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Dobar Dan Tamburica Orchestra

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Reminiscences of an Ethnoid


Eight folks in white pajamas and black vests stand on a stage plucking odd-looking stringed instruments. The seven tall Scandinavians – six men and a woman – are looking at their instruments, and the short guy in the middle grins out at the audience.

What is this group? Some sort of cult? Out-patients from a moral reupholstering session? No, this was the Dobar Dan Tamburica Orchestra, 1976 to 1986, and on odd occasions thereafter. It's principle function was generating musical fun and sharing it.

How did this all start? For me, it started with my mother – didn't everything start with her, after all? All the Polish<, Russian<, Croatian, Serbian, Greek, and other Balkan music she used to play in the house got stuck in my ears and never left there. Eventually there were bound to be repercussions.

Another important influence was Dennis Boxell, magician and director of the Koleda Balkan Dance Ensemble, of which I was a member in the early 1970s. Dennis used to teach the Croatian Drmeš and explain that it was the "quickest way to nirvana." Anything connected with nirvana (this was before the grunge band by that name was even an idea) was interesting to me.

In those years I had the opportunity to see up close a Tamburitza band from Gundinci, a town in the eastern Croatian region of Slavonia. Dennis had recorded this group earlier, and I came across them in 1973, playing at the Smithsonian Folklife Festival in Washington, D.C. They gave me a feeling of the irrepressible exuberance associated with tamburitza< music. Hearing the Popović Brothers from the South Side of Chicago inspired me also. These folks had been playing since 1925! It looked like they were never going to die, as long as they had those instruments in their hands.

One day I was sitting in Dennis Boxell's office at the Koleda center on Lake Union. Next to me lay a little tambura, left over from when the ensemble had live music. I picked it up and tried it out. Plink, plink. It intrigued me. I had the thought that maybe I could play this. The tambura looked like it would not be too hard to learn, as you could see all the notes: one for each fret. Little did I know that it would take me longer to learn to play than I ever imagined.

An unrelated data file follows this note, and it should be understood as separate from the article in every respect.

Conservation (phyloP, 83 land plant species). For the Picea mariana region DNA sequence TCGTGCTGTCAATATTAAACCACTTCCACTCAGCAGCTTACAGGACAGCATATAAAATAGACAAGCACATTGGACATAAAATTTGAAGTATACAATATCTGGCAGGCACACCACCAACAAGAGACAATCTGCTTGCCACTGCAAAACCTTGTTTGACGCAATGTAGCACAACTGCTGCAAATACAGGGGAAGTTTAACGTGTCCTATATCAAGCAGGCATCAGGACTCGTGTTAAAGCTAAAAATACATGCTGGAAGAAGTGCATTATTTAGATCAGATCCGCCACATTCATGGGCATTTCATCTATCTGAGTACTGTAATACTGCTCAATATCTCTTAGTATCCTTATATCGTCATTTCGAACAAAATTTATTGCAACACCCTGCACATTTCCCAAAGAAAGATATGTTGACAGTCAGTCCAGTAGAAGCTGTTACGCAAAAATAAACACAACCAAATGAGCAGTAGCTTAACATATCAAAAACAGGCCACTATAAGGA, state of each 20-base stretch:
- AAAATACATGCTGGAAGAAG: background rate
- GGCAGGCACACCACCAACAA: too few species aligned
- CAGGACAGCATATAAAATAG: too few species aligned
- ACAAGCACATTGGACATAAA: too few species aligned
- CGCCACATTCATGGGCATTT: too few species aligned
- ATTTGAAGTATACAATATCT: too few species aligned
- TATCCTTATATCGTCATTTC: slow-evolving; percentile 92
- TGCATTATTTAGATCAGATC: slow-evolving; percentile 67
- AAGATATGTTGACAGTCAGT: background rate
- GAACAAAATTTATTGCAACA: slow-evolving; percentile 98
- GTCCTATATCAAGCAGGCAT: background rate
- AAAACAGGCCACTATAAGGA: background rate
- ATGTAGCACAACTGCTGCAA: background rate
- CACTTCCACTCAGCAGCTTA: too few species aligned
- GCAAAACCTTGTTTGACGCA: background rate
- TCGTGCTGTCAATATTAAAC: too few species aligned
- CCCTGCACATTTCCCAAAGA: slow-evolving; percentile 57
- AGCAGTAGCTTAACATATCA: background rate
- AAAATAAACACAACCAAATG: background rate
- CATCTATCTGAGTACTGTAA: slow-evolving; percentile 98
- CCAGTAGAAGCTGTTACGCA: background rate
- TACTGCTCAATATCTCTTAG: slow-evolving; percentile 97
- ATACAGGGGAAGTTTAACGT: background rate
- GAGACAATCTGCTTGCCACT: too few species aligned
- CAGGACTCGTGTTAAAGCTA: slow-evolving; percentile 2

I bought the instrument for $40 in 1974, and had one initial lesson from Hank Bradley. Soon, Koleda disbanded, and the next two years were sparse as far as interesting folkloric activity in Seattle.

To console myself I sat in my room listening to tapes of the Lado Folk ensemble from Croatia and learned to pick out their songs on my tambura. Plinkety plink.

Salvation came along in 1976 when Glenn Nielsen and twelve of us wayward folkies founded the Radost Folk Ensemble, and along with it, the tamburitza band. We gave Alex Eppler $100 for four sessions to teach us some arrangements. He taught us Mista – what was known as a "stupidly simple" tune in our in-group parlance. However, Alex's arrangement contained more notes per bar than there are stars in the galaxy, so we never got that one down. But the band got rolling. It included me, Glenn, Jill Johnson, Al Swensson, and Al Pratt on bass (an instrument he had never touched before in his life, but soon proved quite capable of touching). Our great debut arrived in the fall of 1976 when we played for a Radost performance in Tacoma, for attendants to the "P-I Travelogue."

From there on the path to glory was ever upward. We played regularly with Radost, entertained folkdancers on special occasions, performed at festivals, and played at an occasional wedding or other special party.

Playing for the ensemble was sometimes problematical. We were essentially a dance band, so it made sense. And the difference between an ensemble with and without live music is like night and day. However, the audience was there to watch the dancers, not us. What's more, we were required to play the strangest arrangements of passages cut and pasted together to fit the choreographer's fever dreams. Rarely was there anything natural or spontaneous about playing those arrangements. So we sometimes felt like a record player (remember those?) that you didn't have to plug in.